Then, I looked around our house and I saw it was Christmas. Beverly's handiwork, even in the throes of my self-consumed darkness, had surrounded me with extravagant goodness. And suddenly the animal of my idea was groomed, powdered and seemingly well-behaved.
I wrote quickly: Puppy to a good home. Free for the taking.
“Christ likes us to prefer truth to him because, before being Christ, he is truth. If one turns aside from him to go toward the truth, one will not go far before falling into his arms.” — Simone Weil
Sam Scoville is my Facebook friend of some years. We share similar upbringing, similar make-up. We've shared some startling conversations about life's real and painful things. Sam is a walking confessional and a skilled trickster. Moreover, he's a practiced truth-teller.
At Warren Wilson College, Sam's job is to jump-start the thinking of first-year students and to introduce them to their brains. It's a job that requires some initial demolition. His class is like a surprise Pamplona. Students come to shop for trinkets— koans of thinking to display in their heirloom cases— and then Sam springs the bulls. There is a lot breakage.
Sam gets to the elemental things and supplies the objectivity to sort through the litter left on the ground. Questioning words, meanings and mythologies help challenge fragile concepts of identity, authority, love and other souvenirs of off-the-shelf culture. It's unsettling for a first-timer. They're confused and complain. But getting run out of the garden shops and into the street is necessary. Does that seem harsh?
Did you ever notice that Adam is banished using the same word Mark's gospel chases Jesus into the wilderness with? The word is driven . And the Spirit of Truth is doing the driving.
Truth's harshness is a judgment we might make before the fact. Its benefits may occur to us in retrospect. But truth is its own justification and exists above our ability to imagine it, much less articulate it. As such it is pure adventure, treacherous and compelling. It is a wild and scenic river we go with as it drives us—to see, think and respond with clarity.
Everything else we'd load our lives with is baggage. Four gospels invoke the great commission of the Christ to “go.” We don't desire it. But the once-spoken logos is gone and still going, so the Spirit of Truth breaks in and drives us to follow. No bag. No purse. No sandals.
The yard that envelops my dentist's building is a shade garden that can only be seen from his treatment rooms. Deep green foliage bobs and sun beams play as breezes tousle the leafy canopies. Dental chairs in each room face tall, broad windows that look out on the garden. Each view is peaceful and verdant though the remaining sensations are clinical: the reclined leather chair, the focused light, the antiseptic smell of the room.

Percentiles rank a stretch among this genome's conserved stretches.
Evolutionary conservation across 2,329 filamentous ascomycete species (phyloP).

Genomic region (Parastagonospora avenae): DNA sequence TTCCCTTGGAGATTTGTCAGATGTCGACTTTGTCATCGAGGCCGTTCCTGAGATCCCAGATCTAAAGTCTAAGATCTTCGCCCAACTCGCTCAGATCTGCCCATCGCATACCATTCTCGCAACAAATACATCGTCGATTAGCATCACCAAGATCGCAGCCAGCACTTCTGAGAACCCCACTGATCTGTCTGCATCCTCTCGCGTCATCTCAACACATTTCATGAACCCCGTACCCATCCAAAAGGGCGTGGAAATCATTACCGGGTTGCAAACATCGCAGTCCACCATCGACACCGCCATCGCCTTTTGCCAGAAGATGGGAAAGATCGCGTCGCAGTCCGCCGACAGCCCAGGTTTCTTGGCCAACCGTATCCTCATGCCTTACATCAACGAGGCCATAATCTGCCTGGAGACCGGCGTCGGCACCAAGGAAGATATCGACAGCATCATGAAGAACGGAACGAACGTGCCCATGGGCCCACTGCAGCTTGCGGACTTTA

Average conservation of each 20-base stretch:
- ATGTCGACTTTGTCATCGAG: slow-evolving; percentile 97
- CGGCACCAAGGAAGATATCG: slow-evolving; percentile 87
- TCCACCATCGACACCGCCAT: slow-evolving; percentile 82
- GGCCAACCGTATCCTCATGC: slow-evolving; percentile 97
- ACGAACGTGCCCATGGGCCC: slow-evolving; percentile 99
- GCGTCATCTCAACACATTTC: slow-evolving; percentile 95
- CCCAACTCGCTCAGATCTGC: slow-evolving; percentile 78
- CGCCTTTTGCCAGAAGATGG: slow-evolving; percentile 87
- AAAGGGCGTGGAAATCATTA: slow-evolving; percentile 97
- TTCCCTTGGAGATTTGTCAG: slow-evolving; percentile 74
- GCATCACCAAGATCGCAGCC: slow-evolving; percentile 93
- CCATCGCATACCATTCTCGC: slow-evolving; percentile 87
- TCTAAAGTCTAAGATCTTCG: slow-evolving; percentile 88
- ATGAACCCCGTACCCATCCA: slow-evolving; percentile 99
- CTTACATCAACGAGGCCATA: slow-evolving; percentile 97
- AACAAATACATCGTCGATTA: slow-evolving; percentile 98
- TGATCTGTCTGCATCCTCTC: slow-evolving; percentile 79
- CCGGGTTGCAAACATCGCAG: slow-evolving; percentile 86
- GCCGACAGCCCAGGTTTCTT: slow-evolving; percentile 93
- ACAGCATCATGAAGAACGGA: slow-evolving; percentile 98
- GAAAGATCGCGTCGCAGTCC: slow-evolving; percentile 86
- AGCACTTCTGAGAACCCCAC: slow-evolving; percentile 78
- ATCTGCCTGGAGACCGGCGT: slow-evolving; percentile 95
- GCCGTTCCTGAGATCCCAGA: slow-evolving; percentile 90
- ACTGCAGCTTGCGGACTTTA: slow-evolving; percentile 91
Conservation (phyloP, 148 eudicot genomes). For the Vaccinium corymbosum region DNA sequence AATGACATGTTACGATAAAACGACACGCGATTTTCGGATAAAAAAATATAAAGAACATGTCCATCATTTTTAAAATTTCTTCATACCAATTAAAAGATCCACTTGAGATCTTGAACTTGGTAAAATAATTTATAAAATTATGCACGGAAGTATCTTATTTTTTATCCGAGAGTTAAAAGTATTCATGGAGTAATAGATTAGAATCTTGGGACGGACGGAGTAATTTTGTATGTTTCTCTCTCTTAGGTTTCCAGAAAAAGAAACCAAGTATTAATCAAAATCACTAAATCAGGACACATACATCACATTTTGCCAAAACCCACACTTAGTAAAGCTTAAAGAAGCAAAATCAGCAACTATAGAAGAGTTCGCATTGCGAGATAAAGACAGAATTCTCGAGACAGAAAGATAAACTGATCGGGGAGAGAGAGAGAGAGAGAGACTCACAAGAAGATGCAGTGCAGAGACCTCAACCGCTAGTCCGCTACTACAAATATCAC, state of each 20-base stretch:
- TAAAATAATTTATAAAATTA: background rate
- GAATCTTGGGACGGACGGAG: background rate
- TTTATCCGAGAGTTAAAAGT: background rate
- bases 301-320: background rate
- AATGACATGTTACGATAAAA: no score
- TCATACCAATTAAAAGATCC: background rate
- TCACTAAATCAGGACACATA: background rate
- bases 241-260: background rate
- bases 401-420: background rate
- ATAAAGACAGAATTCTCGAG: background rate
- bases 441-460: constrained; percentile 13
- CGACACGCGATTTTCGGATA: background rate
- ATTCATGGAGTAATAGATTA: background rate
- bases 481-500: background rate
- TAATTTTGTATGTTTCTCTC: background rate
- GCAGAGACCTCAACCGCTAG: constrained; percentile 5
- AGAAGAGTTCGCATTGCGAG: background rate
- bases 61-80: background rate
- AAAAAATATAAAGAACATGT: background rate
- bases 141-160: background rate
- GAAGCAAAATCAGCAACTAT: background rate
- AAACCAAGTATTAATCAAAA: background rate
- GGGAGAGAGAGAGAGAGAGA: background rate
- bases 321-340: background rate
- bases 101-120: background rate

This separation registers in me as a dissonance, a counter-intuitive gift, that we live in view of an Edenic garden and remember its fruit as we suffer our failing teeth. We have tasted what creation can be in our work, our relations and with God, and we desire it be that way forever. Once it was all joy and now we must count it so. Once we lived where heaven touched the earth and now we gather in worship. Once we ate from the King's garden and now we work for it. Once as near-gods we walked with God, now we lift our common longing in the cool of the day.
Moses considered all this in his words to the Israelite people. The great creation stories that came before held a low view of humanity, save for its royalty. He knew those stories and understood their power to influence a people. So when he told the story of Yahweh's creation, he began in an ordered garden and the animals that had been the inspiration for Egypt's gods were under the dominion of mankind. And more, the One God of the earth and stars would be present in creation and still far above it. It was a polemical declaration of independence from the many impetuous, hungry tyrant-gods they left. And it conveys to us that it was the place where humanity lived in creative harmony with the Creator and where the people that labored in the garden were free to feast in it.
We sense its reality somehow, and likewise, we feel despair with Adam and Eve as they must leave it. We may imagine those days begin as a fast where they spend endless hours in a shadeless plain dirtying their knees digging and planting. We may watch them as they lie prostrate before the fiery swords of the cherubim, mimic the blood sacrifice that covers them still and offer a captured fowl in meager penitence. There they may pine into the night for restored intimacy with their Maker. And when they can no longer endure the pain of hunger, they may eat the burnt bird and suffer again its reminder of their sin. This, day on day, as they wait for the seed of the earth to bear, is not foreign to us.
Moses' great story taps the origin of our own emptiness and desires. Yet, is it true? Was a man made of dust? Does a snake talk? Did Eden exist? What does its mythology do to its truth? Might these details build a wall around the garden that limits its access?
There is a way in which the question of its literal nature does not matter in that we easily find ourselves whether in the garden or outside its gates. This does no harm to its historicity which we cannot know. But, in this way it is more real and present to us than any capability of fact could imbue.
In another way its other-worldly impossibilities help us focus on what's important. Moses' world is our world and what's extraordinary is its ordinariness. We long. We desire. We go on. We hope. And he invites us to enter the garden as our own place of beginning, seed it with our own details and tend it as it flowers and fruits.